Facts and Statistics

Over 19 million people in the United States identify as Asian-American or Pacific Islander, and of that population, more than 13% were diagnosed with a mental illness in the past year.1

Asian-Americans report fewer mental health conditions than their white counterparts. However, they are more likely to consider and attempt suicide. There are several barriers to this population seeking help from mental health professionals, including language barriers, stigma, and lack of awareness of resources and mental health services. Studies show that Asian-Americans are three times less likely than their white counterparts to seek treatment for their mental health concerns. They also avoid seeking treatment or utilizing mental health services because doing so would admit the existence of a mental health disorder, and in turn would bring shame to their family's name. Asian-Americans also have the most difficulty accessing mental health treatment due to the language barrier.2 

Choosing a Provider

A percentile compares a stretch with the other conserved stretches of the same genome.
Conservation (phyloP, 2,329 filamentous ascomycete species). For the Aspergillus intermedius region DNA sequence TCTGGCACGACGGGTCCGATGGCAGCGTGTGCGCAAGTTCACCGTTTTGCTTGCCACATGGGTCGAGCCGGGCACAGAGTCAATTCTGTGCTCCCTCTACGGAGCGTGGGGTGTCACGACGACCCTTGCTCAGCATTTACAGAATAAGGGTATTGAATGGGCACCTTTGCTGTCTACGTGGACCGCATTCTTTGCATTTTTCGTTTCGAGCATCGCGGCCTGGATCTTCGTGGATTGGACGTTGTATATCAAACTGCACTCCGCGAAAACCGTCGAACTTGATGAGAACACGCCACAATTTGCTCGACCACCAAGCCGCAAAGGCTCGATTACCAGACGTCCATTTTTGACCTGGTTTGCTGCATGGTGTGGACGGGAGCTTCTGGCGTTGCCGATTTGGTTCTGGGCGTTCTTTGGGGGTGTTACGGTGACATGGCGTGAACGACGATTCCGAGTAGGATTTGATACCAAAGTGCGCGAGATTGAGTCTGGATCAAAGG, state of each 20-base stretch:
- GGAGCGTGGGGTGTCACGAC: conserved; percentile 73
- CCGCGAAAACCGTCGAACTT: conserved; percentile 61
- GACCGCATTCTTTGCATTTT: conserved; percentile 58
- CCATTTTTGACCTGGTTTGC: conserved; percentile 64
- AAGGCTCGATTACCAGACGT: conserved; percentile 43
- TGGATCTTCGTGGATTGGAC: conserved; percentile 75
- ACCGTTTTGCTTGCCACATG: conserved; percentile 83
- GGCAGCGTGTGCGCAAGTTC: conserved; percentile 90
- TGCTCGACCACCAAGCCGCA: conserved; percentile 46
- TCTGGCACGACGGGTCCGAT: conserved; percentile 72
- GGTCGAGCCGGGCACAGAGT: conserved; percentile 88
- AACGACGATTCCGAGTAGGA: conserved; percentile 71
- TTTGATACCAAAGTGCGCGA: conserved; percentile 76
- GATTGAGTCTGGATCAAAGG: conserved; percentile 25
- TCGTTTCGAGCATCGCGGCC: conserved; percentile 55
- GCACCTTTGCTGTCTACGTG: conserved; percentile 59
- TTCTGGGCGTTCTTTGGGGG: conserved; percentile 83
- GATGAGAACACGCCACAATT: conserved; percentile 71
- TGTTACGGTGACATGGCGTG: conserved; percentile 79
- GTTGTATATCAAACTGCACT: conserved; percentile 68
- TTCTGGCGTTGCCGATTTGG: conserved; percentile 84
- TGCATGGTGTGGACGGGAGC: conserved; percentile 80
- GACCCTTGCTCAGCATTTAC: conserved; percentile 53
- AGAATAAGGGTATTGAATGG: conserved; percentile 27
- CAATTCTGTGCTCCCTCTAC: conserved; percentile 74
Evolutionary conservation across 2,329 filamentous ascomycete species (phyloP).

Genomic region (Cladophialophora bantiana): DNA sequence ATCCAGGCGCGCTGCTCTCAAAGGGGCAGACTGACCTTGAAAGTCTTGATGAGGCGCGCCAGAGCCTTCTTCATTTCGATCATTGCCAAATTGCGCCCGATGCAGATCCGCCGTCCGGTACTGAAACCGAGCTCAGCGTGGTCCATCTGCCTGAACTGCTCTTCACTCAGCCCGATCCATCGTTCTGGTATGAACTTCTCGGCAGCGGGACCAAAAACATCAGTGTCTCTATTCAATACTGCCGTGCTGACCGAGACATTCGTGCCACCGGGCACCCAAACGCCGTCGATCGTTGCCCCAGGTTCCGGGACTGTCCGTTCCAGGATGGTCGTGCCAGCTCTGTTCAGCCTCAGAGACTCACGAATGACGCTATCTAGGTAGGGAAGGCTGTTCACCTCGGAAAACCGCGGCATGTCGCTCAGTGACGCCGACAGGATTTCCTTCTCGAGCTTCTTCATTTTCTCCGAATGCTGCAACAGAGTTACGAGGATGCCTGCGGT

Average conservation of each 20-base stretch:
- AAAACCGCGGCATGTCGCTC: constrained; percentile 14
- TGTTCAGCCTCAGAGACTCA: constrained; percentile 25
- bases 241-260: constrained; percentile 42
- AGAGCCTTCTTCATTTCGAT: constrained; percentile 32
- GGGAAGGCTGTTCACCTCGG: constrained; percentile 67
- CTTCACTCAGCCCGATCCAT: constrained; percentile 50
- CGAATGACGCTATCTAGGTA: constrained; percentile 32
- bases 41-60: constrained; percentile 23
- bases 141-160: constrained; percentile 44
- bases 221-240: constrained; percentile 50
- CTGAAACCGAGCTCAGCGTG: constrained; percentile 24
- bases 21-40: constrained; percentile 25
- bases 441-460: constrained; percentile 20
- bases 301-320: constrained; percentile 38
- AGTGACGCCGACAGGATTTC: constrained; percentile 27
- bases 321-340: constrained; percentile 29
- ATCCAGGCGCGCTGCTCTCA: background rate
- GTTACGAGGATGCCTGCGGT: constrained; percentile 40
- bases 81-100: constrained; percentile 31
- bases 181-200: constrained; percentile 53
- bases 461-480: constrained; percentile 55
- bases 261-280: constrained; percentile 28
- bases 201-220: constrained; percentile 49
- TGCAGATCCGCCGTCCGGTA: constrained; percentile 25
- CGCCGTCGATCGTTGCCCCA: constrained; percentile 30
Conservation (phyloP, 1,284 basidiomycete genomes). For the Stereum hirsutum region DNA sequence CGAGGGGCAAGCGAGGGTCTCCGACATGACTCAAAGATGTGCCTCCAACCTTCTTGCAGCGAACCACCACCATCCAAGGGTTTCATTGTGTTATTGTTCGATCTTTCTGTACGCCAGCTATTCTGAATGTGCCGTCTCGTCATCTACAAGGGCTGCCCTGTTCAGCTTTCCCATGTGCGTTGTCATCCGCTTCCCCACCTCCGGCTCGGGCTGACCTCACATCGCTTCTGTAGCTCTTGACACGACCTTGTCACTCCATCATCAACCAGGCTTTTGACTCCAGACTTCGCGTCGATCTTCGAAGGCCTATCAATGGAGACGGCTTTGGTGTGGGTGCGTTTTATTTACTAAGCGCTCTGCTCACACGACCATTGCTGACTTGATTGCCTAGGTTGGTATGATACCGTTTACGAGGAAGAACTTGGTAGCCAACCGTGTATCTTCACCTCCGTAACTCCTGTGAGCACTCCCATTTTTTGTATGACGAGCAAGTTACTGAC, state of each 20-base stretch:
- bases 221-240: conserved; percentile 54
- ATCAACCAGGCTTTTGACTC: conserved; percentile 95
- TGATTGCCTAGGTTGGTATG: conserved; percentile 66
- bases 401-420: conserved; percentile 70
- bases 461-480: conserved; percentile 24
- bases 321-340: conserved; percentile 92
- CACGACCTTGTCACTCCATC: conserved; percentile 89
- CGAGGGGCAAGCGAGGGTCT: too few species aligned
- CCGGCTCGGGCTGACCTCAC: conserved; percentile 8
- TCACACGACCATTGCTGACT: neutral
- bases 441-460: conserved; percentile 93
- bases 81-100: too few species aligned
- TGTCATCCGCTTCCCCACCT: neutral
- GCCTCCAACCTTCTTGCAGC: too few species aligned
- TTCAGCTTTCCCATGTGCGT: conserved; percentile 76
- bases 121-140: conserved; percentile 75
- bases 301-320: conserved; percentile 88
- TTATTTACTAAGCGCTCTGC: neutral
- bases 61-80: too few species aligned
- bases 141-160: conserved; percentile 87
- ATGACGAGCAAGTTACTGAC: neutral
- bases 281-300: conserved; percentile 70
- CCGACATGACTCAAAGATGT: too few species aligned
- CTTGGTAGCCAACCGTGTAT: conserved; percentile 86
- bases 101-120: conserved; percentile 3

It is important to find a provider who demonstrates cultural competence - which describes the ability of healthcare systems to provide care to patients with diverse values, beliefs and behaviors and taking into account their social, cultural and linguistic needs.3 Unfortunately, research has shown lack of cultural competence in mental health care, which results in misdiagnosis and inadequate treatment. When meeting with your provider, ask questions to get a sense of their level of cultural sensitivity, such as whether they have treated other Asian-Americans, received training in cultural competence, and how they plan to take your beliefs and practices into account when suggesting treatment. Learn more about finding the right therapist

Trending Articles:

1. Asian American/Pacific Islander Communities and Mental Health, MHA

2. Mental Health Among Asian-Americans, APA

3. Becoming a Culturally Competent Health Care Organization, AHA